On the other hand, in some countries that account for a large amount of supply available for export of particular goods, shipping disruptions can have a worldwide impact. Protection policies have had a similar effect: Kazakhstan has banned the export of some essential foods including barley, sugar, potatoes and onions.

Christian Gloor, chief executive at Zurich-based trader Heinz & Co., led Serbia as an example. The country recently issued an export ban on sunflower seed oil. “If some countries start to do so, the market will become crazy,” Gloor said. “For example, if France no longer exports wheat, it will cause a huge disruption in all markets. If one country starts this, others will follow and there will be a disaster. ”

Vulnerability is also becoming more severe in countries where food problems are available even before the corona virus outbreak, according to the UN's Abbassian, for example in sub-Saharan region. With all currencies falling against the dollar, some countries will have weaker buying power.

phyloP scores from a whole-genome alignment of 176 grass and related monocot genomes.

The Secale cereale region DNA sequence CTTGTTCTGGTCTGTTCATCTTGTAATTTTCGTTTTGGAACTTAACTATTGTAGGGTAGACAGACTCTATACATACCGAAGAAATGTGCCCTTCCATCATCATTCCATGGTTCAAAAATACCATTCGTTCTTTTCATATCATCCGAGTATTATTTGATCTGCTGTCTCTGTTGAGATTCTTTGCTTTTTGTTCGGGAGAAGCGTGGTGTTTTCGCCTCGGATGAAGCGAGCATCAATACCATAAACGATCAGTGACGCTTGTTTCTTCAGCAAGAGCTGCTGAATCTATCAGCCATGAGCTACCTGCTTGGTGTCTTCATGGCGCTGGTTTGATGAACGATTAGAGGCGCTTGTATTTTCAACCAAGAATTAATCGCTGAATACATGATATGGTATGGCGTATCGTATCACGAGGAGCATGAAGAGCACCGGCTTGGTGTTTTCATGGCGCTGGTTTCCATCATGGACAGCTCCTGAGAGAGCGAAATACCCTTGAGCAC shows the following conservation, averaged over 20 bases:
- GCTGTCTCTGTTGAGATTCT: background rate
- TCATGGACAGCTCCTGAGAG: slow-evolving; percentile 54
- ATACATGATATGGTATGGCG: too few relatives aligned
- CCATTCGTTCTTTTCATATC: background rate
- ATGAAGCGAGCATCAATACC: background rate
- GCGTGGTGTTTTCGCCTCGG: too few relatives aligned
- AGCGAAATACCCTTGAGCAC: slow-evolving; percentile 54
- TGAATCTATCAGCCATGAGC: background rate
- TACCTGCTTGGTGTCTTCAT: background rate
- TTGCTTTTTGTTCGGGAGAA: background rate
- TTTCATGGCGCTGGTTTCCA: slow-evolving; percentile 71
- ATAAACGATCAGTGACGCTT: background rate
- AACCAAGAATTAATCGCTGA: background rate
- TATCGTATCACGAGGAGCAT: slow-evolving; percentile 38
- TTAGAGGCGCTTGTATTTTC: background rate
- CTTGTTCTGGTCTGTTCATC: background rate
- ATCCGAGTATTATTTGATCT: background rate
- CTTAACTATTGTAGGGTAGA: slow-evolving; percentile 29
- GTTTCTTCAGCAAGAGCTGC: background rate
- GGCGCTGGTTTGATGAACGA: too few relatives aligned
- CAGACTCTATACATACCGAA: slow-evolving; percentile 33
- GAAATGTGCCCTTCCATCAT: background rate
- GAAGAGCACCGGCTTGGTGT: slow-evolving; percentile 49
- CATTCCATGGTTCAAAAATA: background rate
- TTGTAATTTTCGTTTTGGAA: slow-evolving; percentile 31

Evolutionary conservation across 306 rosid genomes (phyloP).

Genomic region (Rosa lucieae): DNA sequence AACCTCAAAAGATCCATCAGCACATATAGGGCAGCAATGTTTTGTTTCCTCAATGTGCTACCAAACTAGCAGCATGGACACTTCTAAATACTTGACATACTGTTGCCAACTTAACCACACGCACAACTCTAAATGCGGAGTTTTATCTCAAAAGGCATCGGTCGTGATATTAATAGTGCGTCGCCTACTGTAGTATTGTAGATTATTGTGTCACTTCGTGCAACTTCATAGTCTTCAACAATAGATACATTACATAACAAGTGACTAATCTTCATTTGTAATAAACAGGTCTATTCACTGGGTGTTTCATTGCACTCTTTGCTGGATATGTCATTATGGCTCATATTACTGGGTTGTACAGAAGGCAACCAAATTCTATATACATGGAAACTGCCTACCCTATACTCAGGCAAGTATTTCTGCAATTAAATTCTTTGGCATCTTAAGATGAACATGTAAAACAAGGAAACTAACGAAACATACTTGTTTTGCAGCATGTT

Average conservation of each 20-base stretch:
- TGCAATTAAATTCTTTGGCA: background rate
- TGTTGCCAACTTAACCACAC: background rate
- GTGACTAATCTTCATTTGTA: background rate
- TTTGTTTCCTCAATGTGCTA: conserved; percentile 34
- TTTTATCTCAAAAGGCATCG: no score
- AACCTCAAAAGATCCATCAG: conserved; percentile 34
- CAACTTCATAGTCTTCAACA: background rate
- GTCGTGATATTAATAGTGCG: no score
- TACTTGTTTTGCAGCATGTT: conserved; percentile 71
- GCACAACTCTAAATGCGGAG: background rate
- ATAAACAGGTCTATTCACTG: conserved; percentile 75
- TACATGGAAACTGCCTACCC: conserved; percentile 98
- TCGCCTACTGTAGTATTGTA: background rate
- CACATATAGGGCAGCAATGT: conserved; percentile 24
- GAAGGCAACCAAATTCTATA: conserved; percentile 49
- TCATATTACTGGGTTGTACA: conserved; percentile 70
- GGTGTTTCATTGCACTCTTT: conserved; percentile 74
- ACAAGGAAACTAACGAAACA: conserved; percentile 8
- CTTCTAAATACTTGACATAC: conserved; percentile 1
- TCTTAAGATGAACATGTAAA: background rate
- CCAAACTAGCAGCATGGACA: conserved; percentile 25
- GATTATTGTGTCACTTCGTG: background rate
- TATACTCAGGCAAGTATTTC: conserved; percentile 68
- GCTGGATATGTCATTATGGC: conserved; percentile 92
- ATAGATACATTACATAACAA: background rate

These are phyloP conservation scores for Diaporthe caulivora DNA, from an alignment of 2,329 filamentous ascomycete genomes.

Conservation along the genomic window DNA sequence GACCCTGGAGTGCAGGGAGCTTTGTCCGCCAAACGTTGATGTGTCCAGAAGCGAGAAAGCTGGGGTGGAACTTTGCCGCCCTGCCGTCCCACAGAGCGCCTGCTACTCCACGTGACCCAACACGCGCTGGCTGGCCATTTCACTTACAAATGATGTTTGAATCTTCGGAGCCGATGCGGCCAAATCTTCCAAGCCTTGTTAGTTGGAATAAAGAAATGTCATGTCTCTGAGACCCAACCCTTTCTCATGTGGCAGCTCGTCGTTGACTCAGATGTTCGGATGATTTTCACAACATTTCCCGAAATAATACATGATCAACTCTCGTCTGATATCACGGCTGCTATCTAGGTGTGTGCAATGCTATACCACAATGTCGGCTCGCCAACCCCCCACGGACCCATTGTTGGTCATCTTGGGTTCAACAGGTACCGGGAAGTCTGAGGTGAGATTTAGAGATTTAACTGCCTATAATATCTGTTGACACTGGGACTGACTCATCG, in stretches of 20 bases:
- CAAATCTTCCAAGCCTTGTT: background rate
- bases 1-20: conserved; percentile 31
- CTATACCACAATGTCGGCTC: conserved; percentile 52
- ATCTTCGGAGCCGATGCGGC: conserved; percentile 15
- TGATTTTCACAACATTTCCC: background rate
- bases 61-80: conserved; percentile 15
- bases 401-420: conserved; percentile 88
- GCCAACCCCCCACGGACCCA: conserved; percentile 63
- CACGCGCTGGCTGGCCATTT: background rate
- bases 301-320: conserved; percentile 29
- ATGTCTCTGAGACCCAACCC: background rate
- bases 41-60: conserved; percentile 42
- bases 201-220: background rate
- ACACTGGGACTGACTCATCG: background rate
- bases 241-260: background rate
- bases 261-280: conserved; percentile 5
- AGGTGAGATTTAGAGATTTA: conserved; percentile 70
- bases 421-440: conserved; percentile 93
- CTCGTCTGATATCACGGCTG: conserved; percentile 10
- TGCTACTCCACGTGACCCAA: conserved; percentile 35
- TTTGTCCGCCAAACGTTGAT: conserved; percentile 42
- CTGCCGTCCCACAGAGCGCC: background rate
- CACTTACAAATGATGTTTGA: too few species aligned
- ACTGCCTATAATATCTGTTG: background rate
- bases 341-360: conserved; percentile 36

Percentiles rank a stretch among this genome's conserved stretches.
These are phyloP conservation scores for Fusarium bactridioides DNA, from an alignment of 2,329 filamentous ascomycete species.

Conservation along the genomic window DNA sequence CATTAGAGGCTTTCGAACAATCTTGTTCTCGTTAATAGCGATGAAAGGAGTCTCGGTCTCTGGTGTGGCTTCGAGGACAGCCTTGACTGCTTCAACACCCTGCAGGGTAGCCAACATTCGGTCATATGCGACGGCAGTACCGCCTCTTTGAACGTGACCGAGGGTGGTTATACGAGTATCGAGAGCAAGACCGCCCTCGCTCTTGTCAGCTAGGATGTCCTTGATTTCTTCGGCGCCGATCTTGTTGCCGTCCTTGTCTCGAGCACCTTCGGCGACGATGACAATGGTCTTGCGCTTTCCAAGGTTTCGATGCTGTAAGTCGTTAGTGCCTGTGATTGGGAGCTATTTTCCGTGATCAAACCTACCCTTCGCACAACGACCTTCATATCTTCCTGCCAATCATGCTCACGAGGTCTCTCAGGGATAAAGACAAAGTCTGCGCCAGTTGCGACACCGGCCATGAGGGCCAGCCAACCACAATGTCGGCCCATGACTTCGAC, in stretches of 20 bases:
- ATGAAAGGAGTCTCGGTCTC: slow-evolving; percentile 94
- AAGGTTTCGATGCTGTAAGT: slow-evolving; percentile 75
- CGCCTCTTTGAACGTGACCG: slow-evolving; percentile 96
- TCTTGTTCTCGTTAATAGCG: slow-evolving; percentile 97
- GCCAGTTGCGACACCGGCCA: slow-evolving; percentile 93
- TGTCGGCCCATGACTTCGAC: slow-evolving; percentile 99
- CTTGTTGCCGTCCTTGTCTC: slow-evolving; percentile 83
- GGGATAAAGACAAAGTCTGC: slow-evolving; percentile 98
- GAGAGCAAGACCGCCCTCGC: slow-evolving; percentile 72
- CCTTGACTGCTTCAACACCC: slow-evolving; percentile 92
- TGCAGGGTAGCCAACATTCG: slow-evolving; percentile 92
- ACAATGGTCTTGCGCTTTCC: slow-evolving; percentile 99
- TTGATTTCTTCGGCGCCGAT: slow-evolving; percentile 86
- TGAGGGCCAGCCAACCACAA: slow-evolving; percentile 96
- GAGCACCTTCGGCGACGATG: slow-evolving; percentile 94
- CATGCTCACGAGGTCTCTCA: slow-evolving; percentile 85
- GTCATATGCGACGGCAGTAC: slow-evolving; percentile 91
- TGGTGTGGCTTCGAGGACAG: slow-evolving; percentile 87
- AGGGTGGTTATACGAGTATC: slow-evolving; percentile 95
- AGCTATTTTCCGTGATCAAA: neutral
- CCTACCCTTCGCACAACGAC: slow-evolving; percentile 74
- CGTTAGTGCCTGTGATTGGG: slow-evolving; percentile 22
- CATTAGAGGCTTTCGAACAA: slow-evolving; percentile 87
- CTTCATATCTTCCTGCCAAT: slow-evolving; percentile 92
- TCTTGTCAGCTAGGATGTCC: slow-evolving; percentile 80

And of course, all these problems take place on the basis of climate change and unpredictable weather patterns, which can shock global food production. Drought has damaged crops in 2020 in some areas of Uruguay, New Zealand and Vietnam.

Matt Billings is a fourth generation farmer in California. His operations at Billings take place from start to finish – harvesting almonds, processing seeds and producing them into Ayo almond yogurt. All production stages are affected by the corona virus. Workers on his 405ha gardens cannot have enough daily masks to protect against impurities such as dust. Processing and manufacturing began to slow down as the absence of workers increased and he expected the situation to get worse. Face-to-face meetings at the shops to directly introduce products are canceled or postponed. “For farmers, we will find a way to overcome this situation. But there are millions of impacts going on and we cannot know the magnitude of these impacts, ”said Billings. “Everything you think about in theory is that everything is going normal, it's disappearing.”

According to Bloomberg